Social India Conference :: Bangalore, India :: Day 1

We just concluded Day 1 at the Social India Conference in Bangalore. Really great to be here looking at social media through more of an Indian lens, with some pretty heated discussions taking place over what does and does not make sense in the Indian social context. Thank you to Mr. Kapil Gupta for stimulating the discussion, even after lunch – it definitely reminded me of the first time I saw a movie in India a few years back. Ironically it was James Bond (the controversial subject because of his marketing of the Bond girls for an HBO India campaign)… everyone kept standing up during the movie screaming, “Go James!”, and “Get him! Kill him! You can do it!” It was probably the best time I’ve ever had at the movies, and I felt that raw energy in the conference room today. This is exactly why I love this country… #IncredibleIndia.

So if you couldn’t tell I am not Indian. I’m actually from California but working from and living the dream in Mumbai. I studied in Banaras for ten months a few years back on a study abroad program through the University of Wisconsin – Madison (Go Badgers!!), and came back mainly because this country continually fascinates me; everyday is truly an adventure, which is very important for a kid with no attention span, trust me. Even with over a year of living in the country in three different places, writing content and engaging for a couple of our larger Indian clients has been pretty stressful; not because it’s not fun and somewhat intoxicating (in purely SMM terms of course), but because even with all the research, feedback and trial-and-error experimentation, it’s somewhat unsettling to be constantly thinking of how to frame posts for an Indian audience versus an American one. If this is the most of my worries, though, I think life is going pretty well right now.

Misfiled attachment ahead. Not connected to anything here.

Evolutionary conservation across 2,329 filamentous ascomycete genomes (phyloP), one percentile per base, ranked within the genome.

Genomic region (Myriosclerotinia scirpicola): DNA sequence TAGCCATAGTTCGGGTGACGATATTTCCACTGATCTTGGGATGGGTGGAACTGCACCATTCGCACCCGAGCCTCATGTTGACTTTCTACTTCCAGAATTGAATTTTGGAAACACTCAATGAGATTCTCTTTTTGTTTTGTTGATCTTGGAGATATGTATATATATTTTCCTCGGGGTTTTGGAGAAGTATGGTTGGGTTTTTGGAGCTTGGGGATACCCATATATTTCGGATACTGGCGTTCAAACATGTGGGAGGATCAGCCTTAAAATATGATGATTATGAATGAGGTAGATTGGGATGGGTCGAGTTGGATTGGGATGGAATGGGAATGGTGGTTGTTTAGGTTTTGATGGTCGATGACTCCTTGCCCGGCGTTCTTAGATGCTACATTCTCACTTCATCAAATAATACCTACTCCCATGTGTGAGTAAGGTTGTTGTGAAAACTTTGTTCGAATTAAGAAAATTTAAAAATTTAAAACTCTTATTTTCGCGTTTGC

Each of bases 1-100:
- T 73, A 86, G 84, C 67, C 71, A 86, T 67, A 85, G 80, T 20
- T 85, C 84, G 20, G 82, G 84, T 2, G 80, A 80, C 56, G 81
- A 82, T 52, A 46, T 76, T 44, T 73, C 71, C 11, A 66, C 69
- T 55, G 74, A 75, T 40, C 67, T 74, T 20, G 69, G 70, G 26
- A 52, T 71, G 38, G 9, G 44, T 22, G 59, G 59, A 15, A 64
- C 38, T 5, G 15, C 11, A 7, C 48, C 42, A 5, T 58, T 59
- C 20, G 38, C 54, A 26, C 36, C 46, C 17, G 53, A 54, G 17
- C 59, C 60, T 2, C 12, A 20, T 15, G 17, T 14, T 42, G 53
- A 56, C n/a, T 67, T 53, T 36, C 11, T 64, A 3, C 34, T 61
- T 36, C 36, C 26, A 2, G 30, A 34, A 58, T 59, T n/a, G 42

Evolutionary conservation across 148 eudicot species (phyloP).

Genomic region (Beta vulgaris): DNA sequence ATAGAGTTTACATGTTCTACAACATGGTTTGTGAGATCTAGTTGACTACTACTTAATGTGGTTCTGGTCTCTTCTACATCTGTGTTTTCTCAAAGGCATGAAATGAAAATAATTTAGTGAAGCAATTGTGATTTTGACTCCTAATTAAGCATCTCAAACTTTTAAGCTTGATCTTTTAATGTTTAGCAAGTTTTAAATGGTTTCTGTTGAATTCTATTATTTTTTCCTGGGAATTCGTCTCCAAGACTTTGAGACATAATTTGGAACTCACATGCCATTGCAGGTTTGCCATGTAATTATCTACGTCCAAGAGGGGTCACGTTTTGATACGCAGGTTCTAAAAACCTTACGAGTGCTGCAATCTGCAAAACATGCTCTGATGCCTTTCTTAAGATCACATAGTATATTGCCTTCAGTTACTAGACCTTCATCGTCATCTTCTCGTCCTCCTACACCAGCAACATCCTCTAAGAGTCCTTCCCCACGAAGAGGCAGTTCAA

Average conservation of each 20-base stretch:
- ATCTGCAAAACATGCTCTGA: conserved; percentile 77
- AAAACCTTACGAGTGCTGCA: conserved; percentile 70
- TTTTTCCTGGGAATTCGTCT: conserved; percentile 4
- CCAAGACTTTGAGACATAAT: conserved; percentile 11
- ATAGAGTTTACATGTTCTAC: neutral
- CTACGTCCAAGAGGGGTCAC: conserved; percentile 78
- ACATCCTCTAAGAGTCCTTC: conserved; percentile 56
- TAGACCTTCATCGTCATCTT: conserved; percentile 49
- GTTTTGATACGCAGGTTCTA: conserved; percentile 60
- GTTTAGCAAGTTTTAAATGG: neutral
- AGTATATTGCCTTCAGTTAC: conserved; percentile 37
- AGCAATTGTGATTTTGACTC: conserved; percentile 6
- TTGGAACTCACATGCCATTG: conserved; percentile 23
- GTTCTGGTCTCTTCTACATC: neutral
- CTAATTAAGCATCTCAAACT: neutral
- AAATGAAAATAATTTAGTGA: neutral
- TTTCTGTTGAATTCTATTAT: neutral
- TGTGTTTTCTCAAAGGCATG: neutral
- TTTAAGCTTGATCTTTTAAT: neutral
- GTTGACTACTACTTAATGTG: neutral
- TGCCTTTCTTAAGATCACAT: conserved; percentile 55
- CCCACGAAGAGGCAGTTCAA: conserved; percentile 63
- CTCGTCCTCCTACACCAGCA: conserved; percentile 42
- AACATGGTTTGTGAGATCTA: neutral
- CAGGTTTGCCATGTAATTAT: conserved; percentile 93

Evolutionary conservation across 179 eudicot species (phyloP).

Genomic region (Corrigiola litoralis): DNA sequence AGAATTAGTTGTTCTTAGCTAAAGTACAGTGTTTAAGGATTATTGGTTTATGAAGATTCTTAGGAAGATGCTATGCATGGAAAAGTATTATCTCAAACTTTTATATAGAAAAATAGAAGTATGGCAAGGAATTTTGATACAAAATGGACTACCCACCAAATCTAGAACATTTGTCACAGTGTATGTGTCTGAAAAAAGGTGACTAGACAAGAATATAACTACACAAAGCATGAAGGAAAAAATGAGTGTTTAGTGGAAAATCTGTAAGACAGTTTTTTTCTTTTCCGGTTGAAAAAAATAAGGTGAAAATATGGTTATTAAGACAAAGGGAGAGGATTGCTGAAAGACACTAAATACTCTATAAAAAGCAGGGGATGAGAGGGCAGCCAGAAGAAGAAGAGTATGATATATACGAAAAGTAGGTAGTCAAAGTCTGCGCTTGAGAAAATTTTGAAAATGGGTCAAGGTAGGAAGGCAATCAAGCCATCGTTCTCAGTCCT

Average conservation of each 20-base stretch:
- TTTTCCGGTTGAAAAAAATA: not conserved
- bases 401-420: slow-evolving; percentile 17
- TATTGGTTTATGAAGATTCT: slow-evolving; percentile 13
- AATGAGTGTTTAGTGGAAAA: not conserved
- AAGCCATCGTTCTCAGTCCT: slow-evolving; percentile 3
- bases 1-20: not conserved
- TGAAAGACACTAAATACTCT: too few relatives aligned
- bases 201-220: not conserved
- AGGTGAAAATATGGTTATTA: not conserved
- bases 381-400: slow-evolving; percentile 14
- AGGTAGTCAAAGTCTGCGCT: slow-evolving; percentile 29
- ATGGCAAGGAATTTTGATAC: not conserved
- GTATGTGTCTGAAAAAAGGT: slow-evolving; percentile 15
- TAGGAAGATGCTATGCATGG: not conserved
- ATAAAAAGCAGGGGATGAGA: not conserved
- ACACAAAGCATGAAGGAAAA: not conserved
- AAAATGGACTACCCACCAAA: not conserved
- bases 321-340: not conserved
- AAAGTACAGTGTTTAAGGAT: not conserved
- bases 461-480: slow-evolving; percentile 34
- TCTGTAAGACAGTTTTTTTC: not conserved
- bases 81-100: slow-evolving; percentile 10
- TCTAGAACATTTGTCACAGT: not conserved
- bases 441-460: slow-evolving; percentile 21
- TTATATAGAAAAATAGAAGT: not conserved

Anyways, a lot of really interesting information is being shared by experts in the field, and I thought I’d take a moment to pass on some of the highlights.


How are you going to overcome the Activation Hurdle? How can you get fans of your company to become advocates? Stefan Kolle, Founder of FutureLab, spent a good amount of time on this and it is something that we all struggle with in the marketing world. Acquiring loyal customers is not difficult with a good business and good business model, but getting them to discuss your brand and essentially go that extra step is a horse of a different color.